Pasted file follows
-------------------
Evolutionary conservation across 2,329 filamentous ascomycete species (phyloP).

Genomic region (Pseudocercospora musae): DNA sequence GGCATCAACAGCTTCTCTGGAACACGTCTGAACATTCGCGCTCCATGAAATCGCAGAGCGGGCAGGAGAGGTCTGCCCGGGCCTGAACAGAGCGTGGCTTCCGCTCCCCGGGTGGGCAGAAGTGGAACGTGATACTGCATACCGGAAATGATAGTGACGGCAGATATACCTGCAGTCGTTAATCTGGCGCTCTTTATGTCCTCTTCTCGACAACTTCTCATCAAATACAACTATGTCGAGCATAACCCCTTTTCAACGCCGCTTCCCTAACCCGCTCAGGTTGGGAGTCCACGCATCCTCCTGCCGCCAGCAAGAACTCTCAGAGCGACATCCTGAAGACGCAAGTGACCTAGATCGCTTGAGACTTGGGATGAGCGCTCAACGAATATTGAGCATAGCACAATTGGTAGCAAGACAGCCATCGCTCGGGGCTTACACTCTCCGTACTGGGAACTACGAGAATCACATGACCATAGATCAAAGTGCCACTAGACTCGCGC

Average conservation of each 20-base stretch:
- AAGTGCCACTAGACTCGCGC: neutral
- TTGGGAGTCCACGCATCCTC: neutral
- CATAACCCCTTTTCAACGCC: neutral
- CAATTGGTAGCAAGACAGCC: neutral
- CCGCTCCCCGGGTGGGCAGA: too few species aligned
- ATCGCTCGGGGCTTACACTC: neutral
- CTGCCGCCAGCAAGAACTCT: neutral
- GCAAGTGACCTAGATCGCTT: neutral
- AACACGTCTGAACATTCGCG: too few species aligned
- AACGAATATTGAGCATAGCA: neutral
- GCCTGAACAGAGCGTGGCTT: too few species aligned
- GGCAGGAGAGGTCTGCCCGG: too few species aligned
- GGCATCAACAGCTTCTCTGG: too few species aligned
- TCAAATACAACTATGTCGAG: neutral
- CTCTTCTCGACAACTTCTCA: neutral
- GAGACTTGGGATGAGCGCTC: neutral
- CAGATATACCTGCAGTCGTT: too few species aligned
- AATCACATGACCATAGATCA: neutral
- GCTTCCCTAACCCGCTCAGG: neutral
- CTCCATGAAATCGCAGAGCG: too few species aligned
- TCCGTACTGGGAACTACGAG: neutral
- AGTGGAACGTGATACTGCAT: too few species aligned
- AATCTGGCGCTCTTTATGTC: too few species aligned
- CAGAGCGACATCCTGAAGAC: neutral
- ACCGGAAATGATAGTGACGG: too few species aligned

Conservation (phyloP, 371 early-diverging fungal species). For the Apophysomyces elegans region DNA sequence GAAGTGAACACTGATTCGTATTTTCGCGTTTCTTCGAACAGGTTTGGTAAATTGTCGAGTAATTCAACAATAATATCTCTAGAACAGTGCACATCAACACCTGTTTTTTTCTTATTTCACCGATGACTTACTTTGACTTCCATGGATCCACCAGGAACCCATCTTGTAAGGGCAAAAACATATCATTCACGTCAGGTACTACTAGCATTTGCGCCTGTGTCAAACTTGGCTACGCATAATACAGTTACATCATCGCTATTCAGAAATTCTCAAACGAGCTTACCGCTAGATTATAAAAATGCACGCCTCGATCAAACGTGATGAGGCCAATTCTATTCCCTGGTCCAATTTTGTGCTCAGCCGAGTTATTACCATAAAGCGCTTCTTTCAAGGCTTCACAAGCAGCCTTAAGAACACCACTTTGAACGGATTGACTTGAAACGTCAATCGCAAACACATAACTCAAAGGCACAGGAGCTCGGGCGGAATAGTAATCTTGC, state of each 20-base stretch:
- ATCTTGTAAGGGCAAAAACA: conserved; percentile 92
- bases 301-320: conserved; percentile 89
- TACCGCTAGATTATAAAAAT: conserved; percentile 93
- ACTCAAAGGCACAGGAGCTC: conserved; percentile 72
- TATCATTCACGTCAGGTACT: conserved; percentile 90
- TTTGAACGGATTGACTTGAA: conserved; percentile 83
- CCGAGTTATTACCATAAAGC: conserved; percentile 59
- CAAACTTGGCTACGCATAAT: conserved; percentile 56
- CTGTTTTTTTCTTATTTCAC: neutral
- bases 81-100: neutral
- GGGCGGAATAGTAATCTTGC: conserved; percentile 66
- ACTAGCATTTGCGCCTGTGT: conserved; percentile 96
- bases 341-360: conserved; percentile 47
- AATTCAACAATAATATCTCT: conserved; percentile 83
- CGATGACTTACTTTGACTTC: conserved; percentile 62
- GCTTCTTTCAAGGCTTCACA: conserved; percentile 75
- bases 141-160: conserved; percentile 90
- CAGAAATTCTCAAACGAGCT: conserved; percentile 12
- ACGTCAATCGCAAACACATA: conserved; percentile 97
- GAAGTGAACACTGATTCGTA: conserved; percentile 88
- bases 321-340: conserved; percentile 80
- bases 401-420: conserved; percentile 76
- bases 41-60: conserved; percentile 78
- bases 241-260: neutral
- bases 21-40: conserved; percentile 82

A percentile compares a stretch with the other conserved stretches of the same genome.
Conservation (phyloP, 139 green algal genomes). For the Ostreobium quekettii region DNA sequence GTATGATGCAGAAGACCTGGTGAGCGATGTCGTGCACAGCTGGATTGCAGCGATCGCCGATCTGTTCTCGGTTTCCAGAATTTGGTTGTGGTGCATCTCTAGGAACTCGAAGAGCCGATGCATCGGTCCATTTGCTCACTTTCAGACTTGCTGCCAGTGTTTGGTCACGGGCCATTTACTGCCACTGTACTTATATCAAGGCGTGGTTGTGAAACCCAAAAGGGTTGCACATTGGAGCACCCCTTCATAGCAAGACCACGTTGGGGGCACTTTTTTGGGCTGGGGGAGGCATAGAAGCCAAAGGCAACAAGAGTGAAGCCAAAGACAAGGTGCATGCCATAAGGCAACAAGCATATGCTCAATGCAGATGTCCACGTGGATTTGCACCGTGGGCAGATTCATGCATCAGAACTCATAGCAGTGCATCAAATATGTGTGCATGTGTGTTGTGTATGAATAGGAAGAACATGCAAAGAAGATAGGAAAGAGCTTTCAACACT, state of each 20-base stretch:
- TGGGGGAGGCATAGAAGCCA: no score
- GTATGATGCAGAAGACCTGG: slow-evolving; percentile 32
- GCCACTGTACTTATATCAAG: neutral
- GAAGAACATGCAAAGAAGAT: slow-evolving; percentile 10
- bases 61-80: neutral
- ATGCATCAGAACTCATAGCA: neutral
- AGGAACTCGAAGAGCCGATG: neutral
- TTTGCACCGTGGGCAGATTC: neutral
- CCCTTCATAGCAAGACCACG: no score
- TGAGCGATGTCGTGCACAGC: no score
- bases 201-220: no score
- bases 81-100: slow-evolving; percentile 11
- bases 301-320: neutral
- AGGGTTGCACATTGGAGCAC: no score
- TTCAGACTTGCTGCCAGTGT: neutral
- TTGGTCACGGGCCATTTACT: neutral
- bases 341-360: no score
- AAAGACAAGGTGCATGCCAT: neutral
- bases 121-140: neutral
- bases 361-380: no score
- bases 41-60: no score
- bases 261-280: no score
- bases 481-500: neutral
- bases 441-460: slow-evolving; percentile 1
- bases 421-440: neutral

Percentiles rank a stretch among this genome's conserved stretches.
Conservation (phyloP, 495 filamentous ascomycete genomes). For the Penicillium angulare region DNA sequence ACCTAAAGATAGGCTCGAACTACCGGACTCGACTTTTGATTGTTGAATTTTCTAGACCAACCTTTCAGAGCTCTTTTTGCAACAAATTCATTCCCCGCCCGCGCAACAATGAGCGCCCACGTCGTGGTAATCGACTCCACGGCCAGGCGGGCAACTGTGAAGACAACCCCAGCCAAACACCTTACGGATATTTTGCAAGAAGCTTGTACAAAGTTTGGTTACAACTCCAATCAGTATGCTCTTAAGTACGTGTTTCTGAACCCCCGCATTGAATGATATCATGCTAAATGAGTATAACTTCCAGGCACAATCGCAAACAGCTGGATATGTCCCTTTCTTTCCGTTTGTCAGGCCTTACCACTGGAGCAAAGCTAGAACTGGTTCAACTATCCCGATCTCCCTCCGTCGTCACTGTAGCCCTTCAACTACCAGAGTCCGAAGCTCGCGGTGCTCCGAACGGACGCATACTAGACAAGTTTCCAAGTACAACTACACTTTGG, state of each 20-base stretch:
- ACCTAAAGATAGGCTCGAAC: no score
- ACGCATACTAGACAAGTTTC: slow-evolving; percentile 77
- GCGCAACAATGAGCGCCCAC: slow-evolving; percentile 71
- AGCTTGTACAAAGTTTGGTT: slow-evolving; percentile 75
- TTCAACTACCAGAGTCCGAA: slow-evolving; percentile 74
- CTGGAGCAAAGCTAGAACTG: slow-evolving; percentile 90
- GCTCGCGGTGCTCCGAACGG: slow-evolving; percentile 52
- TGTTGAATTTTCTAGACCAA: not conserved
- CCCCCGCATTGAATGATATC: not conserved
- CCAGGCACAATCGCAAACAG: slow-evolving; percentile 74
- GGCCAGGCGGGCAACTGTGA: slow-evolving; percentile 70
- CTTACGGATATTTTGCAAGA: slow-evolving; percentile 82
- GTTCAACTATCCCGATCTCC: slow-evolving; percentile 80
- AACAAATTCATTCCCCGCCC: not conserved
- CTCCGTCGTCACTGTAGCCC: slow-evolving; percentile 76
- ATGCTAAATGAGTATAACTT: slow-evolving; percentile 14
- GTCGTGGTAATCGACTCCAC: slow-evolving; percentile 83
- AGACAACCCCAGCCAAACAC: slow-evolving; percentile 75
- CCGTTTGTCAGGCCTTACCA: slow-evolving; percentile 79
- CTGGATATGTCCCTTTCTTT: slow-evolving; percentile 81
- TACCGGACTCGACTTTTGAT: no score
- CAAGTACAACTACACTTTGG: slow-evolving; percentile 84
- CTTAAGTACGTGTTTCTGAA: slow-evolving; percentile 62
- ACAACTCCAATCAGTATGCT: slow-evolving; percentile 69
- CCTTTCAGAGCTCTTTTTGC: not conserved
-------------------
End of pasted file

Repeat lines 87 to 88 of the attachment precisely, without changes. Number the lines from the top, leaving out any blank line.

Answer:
- AGCTTGTACAAAGTTTGGTT: slow-evolving; percentile 75
- TTCAACTACCAGAGTCCGAA: slow-evolving; percentile 74